Whilst the computers and networks within an organisation undoubtedly need protecting, the weakest point in any security setup can often turn out to be the people who use the system.

If you have responsibility for running a network then the amount of technology you employ to protect it will be of little consequence if users find a way to create a hole in the system. And try they likely will, be it through the use of Shadow IT, general poor practice or the use of inadequate passwords.

Considering how many home users are unable to secure their own systems, it is hardly surprising that security personnel have to employ tools and policies to prevent them from causing havoc on the business network. Such hand-holding is essential in order to protect both the company and the users themselves.

One of the main issues that will leave IT administrators pulling their hair out is the password system. Recent post-breach dumps have shown time and time again that employees will gravitate towards the simplest of passwords whenever possible, such as “123456”, “password”, “password1” and other such classics.

Unfortunately, such easy to guess passwords are quite typical amongst the majority of users on their home PCs and probably even more so on the machines they use at work. After all, if they are lax about their own security at home, what are the chances that they’ll care enough when using someone else’s computers, including yours?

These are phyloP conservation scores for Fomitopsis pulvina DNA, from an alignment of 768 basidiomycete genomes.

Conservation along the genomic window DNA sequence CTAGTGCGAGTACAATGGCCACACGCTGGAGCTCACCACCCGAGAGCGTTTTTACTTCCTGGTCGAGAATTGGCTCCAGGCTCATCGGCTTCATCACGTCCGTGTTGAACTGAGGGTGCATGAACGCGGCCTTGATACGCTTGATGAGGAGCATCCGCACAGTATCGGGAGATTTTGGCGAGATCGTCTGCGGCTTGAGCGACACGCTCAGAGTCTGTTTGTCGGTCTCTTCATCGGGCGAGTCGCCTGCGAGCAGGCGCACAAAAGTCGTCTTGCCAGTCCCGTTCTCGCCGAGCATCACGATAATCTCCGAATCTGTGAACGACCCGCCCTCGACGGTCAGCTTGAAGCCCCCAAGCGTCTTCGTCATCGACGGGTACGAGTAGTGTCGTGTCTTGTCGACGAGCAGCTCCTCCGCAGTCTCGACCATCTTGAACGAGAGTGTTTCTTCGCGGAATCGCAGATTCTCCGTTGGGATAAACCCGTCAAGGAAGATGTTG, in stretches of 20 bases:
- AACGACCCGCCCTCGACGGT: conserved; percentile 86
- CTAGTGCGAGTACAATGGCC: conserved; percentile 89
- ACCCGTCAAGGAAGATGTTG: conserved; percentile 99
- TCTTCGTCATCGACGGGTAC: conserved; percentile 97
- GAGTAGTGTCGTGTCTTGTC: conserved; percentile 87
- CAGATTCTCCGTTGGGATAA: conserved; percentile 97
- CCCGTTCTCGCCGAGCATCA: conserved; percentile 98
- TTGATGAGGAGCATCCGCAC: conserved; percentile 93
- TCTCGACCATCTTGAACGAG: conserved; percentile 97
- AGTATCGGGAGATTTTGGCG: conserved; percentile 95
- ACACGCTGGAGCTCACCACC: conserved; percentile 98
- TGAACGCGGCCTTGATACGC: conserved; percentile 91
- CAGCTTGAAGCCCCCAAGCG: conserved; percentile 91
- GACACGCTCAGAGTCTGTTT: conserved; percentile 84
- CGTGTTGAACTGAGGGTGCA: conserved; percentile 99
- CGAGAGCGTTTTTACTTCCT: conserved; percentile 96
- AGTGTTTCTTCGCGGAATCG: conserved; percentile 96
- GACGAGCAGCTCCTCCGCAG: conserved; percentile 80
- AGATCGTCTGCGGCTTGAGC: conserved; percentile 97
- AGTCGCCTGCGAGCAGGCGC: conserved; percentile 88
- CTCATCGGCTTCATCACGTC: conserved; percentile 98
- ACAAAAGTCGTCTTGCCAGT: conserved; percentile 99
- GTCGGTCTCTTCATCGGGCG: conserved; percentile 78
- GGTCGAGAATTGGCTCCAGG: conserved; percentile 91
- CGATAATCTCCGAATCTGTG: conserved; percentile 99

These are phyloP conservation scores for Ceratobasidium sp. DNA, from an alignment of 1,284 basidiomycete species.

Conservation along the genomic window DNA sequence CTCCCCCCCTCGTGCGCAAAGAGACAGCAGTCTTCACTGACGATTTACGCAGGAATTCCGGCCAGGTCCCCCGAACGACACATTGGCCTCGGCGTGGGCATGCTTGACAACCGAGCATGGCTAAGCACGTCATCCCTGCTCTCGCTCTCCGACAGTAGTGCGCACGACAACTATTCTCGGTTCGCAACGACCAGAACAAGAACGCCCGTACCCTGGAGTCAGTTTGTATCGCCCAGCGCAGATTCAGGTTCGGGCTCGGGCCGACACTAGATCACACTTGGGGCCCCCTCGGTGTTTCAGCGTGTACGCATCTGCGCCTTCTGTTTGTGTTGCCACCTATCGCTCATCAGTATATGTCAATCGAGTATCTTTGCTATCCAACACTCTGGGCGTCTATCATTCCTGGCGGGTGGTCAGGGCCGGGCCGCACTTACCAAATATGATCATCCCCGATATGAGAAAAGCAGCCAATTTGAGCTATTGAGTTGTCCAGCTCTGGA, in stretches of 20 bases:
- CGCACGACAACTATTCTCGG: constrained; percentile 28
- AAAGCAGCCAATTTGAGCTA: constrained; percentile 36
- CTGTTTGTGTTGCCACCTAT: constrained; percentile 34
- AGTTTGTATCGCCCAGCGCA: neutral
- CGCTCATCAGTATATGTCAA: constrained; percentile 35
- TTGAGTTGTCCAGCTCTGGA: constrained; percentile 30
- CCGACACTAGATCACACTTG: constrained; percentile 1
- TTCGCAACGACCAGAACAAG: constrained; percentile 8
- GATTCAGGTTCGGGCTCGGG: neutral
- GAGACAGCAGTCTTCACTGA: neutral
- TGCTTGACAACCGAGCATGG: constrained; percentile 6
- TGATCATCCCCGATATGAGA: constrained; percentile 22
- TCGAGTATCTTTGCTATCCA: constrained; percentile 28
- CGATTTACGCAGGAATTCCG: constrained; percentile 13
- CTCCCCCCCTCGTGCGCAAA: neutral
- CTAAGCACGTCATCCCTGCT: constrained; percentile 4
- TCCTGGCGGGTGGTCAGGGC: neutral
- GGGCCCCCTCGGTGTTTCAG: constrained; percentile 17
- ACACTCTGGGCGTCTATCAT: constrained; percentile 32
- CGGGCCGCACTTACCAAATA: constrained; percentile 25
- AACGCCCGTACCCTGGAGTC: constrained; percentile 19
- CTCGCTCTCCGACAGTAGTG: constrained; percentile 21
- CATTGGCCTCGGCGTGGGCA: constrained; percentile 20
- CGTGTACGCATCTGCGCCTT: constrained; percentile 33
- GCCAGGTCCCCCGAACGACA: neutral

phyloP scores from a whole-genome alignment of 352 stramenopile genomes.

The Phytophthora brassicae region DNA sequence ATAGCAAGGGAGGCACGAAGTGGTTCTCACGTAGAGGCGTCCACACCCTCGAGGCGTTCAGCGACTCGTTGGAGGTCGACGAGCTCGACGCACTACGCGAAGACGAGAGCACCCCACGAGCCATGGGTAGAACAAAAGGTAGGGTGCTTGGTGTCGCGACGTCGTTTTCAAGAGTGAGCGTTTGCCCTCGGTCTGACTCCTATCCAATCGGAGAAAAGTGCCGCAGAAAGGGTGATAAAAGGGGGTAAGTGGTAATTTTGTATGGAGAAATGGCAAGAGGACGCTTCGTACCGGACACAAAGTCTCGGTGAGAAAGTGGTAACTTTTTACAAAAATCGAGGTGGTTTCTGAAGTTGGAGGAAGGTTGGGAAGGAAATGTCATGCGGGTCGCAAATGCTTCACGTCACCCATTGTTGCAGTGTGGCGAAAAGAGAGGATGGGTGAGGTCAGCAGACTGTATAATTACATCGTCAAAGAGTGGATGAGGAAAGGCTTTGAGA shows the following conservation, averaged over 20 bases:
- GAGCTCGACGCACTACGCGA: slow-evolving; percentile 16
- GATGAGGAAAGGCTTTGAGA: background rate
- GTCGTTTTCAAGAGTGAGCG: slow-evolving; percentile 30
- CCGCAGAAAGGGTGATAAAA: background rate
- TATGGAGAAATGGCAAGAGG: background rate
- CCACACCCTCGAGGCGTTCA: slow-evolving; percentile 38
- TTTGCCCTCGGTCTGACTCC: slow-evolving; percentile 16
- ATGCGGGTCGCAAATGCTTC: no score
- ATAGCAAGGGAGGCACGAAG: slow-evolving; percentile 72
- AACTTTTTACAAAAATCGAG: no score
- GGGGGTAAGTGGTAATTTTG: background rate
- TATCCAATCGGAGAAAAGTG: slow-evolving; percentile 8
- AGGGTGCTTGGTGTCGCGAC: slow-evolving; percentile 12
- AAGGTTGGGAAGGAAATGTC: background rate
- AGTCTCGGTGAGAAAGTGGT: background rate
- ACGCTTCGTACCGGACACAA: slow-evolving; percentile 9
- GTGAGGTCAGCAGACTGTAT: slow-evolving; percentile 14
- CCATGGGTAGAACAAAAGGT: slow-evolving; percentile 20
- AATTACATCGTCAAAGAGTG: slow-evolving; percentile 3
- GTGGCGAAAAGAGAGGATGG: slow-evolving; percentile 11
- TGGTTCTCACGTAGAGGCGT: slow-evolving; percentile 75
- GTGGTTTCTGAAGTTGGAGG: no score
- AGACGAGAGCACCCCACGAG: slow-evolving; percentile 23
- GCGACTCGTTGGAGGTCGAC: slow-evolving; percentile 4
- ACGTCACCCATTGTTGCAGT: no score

Thats why, as a person who is in charge of the security of a business or corporation, you have to take responsibility to ensure that you set up some sort of password guidelines. The employees within your organisation may not be too happy about such guidelines but you cannot let such sentiment sway you from implementing rules to block certain passwords. After all, your primary concern is to keep them and the organisation safe.

So, beyond blocking the use of certain passwords that are known to be easily cracked (i.e. words found in the dictionary) what else can you do to ensure that your company’s users are employing strong passwords?

A combination of two approaches is best. Firstly, a technical solution would be to ensure that passwords have a minimum length and have to contain upper and lower case letters as well as numbers and symbols. It would also be good practice to set the system up to require password changes on a regular basis too.

The second approach would be through an awareness program. If done right, you could teach your employees why strong passwords are necessary to protect themselves in their day to day lives (there are plenty of breaches, such as the one at eBay, being reported lately which should provide plenty of background info) and, thus, why they are even more important when they are working on the company system.

And, if you need any tips on how to create a strong password, you can find ten of them right here.

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